A troop of raincoat-clad peasants tramps through a damp forest, eyes locked on the ground. Wicker baskets hang at their sides; they carry sticks and knives.
They are mushroom hunters in Yunnan province, China, scanning for boletus, matsutake and ganbajun in what has become ground zero for China’s wild mushroom trade.
China is the world’s largest edible mushroom-producing country, responsible for about half of all cultivated mushrooms. From these damp forests in Yunnan thousands of tons of mushrooms make their way around the world every year.
And these days, visitors like me can join tour groups to catch an insight into the genesis of a trade route that ends with mushrooms on dinner plates in places as far away as Europe and the United States.
“Last year the supply was pretty bad [because of a drought], but this year the rain has been ample, and flooding hasn’t affected the mountain where we gather mushrooms,” says Winnie Wong of Luen Kee Hoo in Hong Kong, who has been importing fresh wild mushrooms since 2002 when mobile refrigeration and dehydration technology was introduced.
A good living
Zhu Zhao-xiong lives in a village on the outskirts of Nanhua in central Yunnan.
He buys fresh boletus at the market every afternoon and he sells dried boletus in the morning.
“I used to work in construction, but it was hard, and the business was unreliable — this is much better,” Zhu says.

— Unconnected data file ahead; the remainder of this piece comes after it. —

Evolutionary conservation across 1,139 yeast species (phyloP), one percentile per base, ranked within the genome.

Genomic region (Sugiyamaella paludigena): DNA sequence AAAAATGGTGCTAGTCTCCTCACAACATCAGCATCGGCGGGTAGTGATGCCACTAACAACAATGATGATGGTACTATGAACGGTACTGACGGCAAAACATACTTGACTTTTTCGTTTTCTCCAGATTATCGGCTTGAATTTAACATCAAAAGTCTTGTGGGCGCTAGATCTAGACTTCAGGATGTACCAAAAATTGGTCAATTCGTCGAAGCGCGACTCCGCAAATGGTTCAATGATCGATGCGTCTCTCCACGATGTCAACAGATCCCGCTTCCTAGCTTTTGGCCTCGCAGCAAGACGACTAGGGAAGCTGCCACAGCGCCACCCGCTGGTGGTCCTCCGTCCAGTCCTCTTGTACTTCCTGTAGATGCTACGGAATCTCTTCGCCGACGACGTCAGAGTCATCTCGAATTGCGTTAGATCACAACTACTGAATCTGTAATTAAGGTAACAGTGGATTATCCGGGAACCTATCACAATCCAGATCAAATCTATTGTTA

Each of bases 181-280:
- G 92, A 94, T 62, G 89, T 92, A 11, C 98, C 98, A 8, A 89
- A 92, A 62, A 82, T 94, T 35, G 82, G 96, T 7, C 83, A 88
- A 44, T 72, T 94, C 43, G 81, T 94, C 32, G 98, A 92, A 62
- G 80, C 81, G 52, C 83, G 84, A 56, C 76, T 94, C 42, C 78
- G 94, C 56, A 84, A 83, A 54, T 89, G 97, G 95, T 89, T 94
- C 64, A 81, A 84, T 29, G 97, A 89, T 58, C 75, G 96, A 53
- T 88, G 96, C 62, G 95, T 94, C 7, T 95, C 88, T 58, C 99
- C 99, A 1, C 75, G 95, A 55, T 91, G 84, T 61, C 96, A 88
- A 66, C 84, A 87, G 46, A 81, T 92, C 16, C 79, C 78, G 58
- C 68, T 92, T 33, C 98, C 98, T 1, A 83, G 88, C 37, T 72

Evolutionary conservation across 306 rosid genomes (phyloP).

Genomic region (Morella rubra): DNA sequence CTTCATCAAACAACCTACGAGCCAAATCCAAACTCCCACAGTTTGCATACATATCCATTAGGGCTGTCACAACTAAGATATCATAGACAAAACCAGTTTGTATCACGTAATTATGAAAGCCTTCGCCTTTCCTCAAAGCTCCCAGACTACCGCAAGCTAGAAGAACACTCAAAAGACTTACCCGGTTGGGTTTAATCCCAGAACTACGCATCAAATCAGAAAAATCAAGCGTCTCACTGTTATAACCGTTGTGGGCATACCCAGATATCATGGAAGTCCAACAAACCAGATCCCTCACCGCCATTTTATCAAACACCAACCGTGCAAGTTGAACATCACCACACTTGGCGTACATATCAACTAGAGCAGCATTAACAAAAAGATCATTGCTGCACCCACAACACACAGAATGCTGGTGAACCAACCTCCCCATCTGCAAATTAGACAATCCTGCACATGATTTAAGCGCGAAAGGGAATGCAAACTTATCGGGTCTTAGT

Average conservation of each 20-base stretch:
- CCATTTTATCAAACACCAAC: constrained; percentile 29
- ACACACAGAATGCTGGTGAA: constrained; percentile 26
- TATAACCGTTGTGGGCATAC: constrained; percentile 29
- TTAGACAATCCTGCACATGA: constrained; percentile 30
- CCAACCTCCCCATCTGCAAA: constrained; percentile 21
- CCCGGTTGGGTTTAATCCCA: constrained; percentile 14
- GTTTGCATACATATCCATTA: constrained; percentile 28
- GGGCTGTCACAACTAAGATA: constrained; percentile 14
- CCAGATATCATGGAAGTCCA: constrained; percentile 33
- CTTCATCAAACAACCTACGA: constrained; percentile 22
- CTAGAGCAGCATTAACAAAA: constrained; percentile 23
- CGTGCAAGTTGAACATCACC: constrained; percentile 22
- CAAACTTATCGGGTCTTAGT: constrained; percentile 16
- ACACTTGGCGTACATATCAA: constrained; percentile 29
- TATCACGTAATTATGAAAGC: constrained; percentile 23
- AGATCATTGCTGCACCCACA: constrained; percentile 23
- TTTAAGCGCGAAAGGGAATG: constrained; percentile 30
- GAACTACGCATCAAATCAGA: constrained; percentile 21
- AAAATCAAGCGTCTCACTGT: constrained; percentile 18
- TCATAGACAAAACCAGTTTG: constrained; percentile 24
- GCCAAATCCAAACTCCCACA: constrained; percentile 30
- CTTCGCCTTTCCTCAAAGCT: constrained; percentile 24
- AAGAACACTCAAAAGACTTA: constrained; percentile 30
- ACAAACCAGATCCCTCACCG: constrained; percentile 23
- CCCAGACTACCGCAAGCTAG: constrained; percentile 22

He earns about RMB 15,0000 per year on average, double what he made in construction. He bought a new mushroom drying machine last year and now a new wide-screen TV fills his living room.
He is one of many in Nanhua, the self-proclaimed “Mushroom Kingdom of China,” who rely on gathering and processing wild mushrooms to supplement their incomes.
The average farmer’s salary is only RMB 3,269 per year (US$500), according to China’s Ministry of Commerce.
Europeans are particularly keen on Yunnan mushrooms, responsible for a large chunk of the 10,572 tons of fresh boletus exported last year, worth US$71 million according to the Boletus Edulis Association of Yunnan.
Many of the more than 250 varieties of fungus sold in Yunnan markets also go to local people.
The capital city of Kunming boasts an entire street (Guanxing Lu) devoted to wild mushroom hotpot.
Local seasonal favorites include “the king of mushrooms,” or termite mushrooms (which grow inside termite nests), white jelly mushrooms, greenhead mushrooms, ganbajun mushrooms and a host of varieties found only in Yunnan.
The province is also a major source of cordyceps, a type of fungus commonly used in traditional Chinese medicine.
For the last few years tourists have been invited to come and join in the search for fungi.
Daniel Winkler, a German-born mushroom enthusiast, is currently researching the importance of wild mushrooms in rural economies on the Tibetan Plateau of northwestern Yunnan.
In 2006, he started the U.S.-based MushRoaming Tours (www.mushroaming.com) to guide mushroom hunters through southwestern China.
“There’s interest out there, but I would say mushroom tourism is definitely still in its infancy,” Winkler says.
Hiking clubs and hostels in popular tourist destinations, such as Dali, Lijiang and Shangri-la, can help arrange trips.
Remote rural locations are also trying to capitalize on fungal tourism revenue.
Qiexi Village, northeast of Kunming, now promotes local mushroom hunting, while a guest house in the village of Shaxi advertises mushroom excursions in the Himalayan foothills of western Yunnan.
But Winkler warns that expert knowledge is essential for locating and cooking wild mushrooms. Some poisonous mushrooms resemble edible varieties.
A mushroom called “little white” killed hundreds of villagers in Yunnan during the past 30 years. And some edible mushrooms sold in Yunnan markets require thorough cooking to remove toxic elements.